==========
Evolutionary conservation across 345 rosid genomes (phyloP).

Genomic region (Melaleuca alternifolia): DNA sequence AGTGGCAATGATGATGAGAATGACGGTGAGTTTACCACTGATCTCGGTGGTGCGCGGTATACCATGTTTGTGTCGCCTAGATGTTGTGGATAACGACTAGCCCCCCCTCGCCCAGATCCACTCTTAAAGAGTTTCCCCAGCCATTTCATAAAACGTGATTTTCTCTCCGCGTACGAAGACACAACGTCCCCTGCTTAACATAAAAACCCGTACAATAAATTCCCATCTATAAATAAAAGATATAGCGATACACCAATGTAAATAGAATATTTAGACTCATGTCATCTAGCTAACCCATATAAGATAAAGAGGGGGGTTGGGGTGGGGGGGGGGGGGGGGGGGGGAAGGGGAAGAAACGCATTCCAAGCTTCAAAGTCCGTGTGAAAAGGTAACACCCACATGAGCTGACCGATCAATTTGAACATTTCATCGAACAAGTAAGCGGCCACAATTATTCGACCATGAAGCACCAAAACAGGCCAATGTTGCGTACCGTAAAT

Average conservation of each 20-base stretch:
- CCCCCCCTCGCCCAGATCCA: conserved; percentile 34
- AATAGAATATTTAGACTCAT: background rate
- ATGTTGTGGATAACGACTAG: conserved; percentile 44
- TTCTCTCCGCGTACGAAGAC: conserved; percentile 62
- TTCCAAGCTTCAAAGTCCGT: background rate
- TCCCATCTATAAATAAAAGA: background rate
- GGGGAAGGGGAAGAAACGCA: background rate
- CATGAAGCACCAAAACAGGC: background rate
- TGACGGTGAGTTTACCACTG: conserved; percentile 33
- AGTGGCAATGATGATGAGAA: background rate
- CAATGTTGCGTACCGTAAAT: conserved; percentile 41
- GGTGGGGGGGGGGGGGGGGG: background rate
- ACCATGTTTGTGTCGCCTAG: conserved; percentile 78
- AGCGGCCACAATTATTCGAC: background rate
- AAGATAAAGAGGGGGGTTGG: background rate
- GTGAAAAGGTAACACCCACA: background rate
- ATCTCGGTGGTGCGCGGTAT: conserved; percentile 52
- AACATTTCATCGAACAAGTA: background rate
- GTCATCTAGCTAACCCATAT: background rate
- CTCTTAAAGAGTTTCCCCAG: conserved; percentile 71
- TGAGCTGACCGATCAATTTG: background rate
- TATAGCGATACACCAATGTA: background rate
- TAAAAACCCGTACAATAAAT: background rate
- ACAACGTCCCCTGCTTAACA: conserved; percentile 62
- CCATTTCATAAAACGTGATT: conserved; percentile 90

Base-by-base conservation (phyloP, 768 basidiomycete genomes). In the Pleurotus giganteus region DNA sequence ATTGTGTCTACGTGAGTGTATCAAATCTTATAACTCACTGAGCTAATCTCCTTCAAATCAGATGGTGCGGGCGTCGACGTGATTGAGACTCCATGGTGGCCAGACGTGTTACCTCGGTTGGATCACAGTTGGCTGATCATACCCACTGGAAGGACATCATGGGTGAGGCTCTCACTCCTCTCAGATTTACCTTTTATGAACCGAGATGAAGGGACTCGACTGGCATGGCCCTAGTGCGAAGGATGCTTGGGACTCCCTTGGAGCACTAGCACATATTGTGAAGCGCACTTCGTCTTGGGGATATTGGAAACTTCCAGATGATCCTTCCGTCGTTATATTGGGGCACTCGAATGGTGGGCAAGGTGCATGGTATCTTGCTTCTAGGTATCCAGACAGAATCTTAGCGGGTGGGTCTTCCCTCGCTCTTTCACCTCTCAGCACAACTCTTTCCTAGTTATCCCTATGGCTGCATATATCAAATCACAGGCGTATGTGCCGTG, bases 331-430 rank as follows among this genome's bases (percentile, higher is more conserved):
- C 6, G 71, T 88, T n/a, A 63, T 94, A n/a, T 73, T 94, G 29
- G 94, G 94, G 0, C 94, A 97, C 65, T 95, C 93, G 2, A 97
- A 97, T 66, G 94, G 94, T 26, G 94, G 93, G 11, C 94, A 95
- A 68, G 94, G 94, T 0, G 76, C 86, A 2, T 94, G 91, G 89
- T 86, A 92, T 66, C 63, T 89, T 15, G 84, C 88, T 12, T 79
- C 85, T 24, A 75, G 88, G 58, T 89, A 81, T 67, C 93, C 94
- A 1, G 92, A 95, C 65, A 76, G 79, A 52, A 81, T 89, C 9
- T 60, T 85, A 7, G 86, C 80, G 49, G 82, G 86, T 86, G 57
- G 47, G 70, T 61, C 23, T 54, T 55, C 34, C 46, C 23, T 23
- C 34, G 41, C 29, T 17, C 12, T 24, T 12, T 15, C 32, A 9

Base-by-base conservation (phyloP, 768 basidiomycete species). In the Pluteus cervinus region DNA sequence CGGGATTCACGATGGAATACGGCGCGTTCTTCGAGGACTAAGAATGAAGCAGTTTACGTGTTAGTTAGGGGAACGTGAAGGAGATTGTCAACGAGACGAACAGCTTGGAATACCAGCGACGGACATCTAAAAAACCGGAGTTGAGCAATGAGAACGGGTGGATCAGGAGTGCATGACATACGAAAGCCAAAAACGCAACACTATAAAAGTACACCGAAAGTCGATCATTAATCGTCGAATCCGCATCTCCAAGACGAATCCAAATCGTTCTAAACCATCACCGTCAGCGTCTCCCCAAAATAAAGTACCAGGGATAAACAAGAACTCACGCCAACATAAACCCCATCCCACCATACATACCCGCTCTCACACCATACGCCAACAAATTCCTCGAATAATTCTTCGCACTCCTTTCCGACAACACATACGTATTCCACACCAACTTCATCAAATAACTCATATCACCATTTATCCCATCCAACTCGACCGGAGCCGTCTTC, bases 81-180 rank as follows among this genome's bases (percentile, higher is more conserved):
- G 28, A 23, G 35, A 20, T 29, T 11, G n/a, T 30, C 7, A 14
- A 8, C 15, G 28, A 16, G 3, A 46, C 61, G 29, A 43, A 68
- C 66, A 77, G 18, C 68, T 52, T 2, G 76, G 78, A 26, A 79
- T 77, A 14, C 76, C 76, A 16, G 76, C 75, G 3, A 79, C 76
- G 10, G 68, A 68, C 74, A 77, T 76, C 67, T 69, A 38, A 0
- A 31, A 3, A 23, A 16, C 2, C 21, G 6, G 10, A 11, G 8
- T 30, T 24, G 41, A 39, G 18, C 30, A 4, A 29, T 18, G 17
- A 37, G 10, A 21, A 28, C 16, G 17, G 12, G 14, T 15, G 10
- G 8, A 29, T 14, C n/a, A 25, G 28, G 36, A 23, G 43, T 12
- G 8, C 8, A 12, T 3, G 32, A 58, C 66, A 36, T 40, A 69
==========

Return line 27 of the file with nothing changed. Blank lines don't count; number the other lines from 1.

- ACAACGTCCCCTGCTTAACA: conserved; percentile 62